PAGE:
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© Chris Detrick
(Chris Detrick | Tribune File Photo) The Intermountain Medical Center in Murray photographed Tuesday August 25, 2009.

Utah-based Intermountain Healthcare announced Saturday it would send two COVID-19 response teams to help at New York hospitals experiencing severe staffing shortages due to the pandemic.

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The two 50-member teams of volunteers will be deployed for two weeks through New York-Presbyterian Hospital and Northwell Health, both in the New York City area, starting early next week.

“We just feel we need to go help,” said physician Dixie Harris, a pulmonary specialist and one of about 100 caregivers who will depart for New York beginning Tuesday. “It’s an inner calling. When you go to medical school, when you go to nursing school, you feel this need to go where you are needed.”

In return, an Intermountain spokesman said the New York health systems will try to return the favor by supporting Utah caregivers when the Beehive State faces its surge of COVID-19 patients, likely sometime in the next two months.

The teams were created, a top doctor at Intermountain said, after hundreds of the medical providers and clinicians said they wanted to help their counterparts in other states as they struggle to treat rising numbers of COVID-19 cases.

“I’m incredibly proud that so many of our caregivers want to help others in need, and we have the capacity right now to share our staff with others in the middle of their COVID-19 surge,” said physician Paul Krakovitz, Intermountain’s chief medical officer for specialty based care.

“Not only will they provide care for patients in New York, they will bring back knowledge and experience to share with their Utah colleagues that will help us serve Utah patients,” Krakovitz said.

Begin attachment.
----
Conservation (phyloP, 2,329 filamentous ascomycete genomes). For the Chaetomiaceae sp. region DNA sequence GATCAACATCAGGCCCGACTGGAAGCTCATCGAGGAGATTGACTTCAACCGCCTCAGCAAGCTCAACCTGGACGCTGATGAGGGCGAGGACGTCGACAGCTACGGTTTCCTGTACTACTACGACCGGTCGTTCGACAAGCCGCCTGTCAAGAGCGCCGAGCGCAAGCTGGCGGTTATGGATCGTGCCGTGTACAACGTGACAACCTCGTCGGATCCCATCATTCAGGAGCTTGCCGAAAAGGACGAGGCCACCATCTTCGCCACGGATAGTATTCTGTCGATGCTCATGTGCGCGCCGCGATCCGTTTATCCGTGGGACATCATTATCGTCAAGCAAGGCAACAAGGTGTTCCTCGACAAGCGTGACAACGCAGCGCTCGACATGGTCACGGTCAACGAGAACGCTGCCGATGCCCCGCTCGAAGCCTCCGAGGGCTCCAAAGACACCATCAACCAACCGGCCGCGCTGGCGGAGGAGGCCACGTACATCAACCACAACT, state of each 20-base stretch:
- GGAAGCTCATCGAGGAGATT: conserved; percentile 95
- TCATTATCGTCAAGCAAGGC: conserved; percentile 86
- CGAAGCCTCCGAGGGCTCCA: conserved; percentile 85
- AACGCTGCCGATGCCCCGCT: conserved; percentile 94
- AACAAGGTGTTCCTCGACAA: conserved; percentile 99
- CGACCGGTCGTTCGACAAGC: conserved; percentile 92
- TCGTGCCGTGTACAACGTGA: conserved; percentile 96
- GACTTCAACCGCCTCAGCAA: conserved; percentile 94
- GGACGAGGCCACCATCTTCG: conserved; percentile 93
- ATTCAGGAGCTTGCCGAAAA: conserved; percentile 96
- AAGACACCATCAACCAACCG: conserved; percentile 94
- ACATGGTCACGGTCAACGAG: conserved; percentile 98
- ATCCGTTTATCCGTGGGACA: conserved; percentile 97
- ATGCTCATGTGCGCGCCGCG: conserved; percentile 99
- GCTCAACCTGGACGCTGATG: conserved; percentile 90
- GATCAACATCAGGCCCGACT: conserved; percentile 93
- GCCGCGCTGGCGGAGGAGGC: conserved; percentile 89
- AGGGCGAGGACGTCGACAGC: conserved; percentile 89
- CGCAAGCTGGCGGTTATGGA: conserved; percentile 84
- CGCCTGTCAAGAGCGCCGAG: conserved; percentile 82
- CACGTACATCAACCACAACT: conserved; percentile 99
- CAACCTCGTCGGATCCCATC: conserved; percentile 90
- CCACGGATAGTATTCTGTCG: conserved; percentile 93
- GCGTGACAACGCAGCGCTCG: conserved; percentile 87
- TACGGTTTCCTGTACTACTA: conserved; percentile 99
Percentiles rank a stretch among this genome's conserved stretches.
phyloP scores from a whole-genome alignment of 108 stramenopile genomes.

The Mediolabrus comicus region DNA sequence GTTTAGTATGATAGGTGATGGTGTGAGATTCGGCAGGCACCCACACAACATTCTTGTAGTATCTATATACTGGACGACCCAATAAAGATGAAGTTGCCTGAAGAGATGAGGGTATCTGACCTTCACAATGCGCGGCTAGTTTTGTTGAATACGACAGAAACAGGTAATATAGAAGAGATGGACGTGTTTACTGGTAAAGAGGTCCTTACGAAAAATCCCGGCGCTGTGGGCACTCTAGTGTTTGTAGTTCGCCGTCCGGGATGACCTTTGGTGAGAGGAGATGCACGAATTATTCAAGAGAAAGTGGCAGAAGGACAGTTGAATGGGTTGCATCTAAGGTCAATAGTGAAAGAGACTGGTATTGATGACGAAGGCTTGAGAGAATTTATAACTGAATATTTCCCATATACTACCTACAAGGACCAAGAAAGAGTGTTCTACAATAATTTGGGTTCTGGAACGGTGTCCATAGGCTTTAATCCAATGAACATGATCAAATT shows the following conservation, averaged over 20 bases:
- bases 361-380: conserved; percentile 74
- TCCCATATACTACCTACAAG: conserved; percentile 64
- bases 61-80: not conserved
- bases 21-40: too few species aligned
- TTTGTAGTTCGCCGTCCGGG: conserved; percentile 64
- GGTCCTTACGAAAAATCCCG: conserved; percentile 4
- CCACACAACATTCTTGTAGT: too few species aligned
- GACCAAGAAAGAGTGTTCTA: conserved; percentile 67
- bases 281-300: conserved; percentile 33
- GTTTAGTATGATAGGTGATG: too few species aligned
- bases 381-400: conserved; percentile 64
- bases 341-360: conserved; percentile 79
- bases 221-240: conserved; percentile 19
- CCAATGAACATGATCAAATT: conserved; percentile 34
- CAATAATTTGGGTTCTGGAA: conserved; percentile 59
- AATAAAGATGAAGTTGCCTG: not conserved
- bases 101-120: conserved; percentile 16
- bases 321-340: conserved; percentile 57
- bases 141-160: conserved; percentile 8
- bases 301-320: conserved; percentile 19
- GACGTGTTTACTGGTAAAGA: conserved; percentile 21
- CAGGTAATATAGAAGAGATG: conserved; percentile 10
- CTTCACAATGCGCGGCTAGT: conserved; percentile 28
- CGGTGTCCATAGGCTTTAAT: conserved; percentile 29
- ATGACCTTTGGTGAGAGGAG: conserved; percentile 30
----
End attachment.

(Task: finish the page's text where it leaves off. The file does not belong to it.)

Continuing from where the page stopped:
He said the prospect of team members gaining invaluable experience in treating COVID-19 — and a deep desire to serve ill patients — had outweighed concerns for the personal safety of doctors and other caregivers, he said.

They are going out of the sense of duty and out of a sense of real need to give to our communities,” Krakovitz said Saturday at Intermountain’s facilities in Murray. “And to me, this is just an incredible moment.”

He said their experience would also prove invaluable with they returned to treat Utah patients.

When you are giving direct patient care is when you learn the most about any type of disease,” Krakovitz said. “You can read whatever you like, all the textbooks and podcasts but the reality is that we learn the most by being there.”

Utah officials have been assured the teams will be provided with adequate personal protective equipment to guard against infection, Krakovitz said — but they are nonetheless bringing their own supplies of masks and other protective gear.

The first of the teams — made up of doctors, nurse practitioners, physician assistants, nurses, respiratory therapists and other caregivers — will depart Salt Lake City on Tuesday to assist at Northwell Health, a system of 23 hospitals and hundreds of clinics across New York City, Long Island and Westchester.

Harris said the Intermountain team members will staying at the same hotel in Queens, will be shuttled to and from patient treatment sites each day but will otherwise keep their distance from their colleagues and others while in New York.

I have no delusions that I’m going to be socializing at all,” she said. “In fact, I don’t want to be around them, though we will probably be connecting on social media.”

The second group from Intermountain will be sent within the next two weeks, a spokesman said. Krakovitz said team members had been selected by matching their specialties with what is now most in need at New York hospitals.

Intermountain said it caregivers will return when Utah’s surge in cases begins and “help is needed most,” which experts say is now anticipated in May or June.

The latest reports Saturday showed New York continues to be a worldwide epicenter of the coronavirus, with 172,358 confirmed cases and nearly 7,844 deaths so far.

Utah’s count of confirmed COVID-19 cases, meanwhile, stood at 2,102 as of late Friday, with 183 people hospitalized and 17 deaths.

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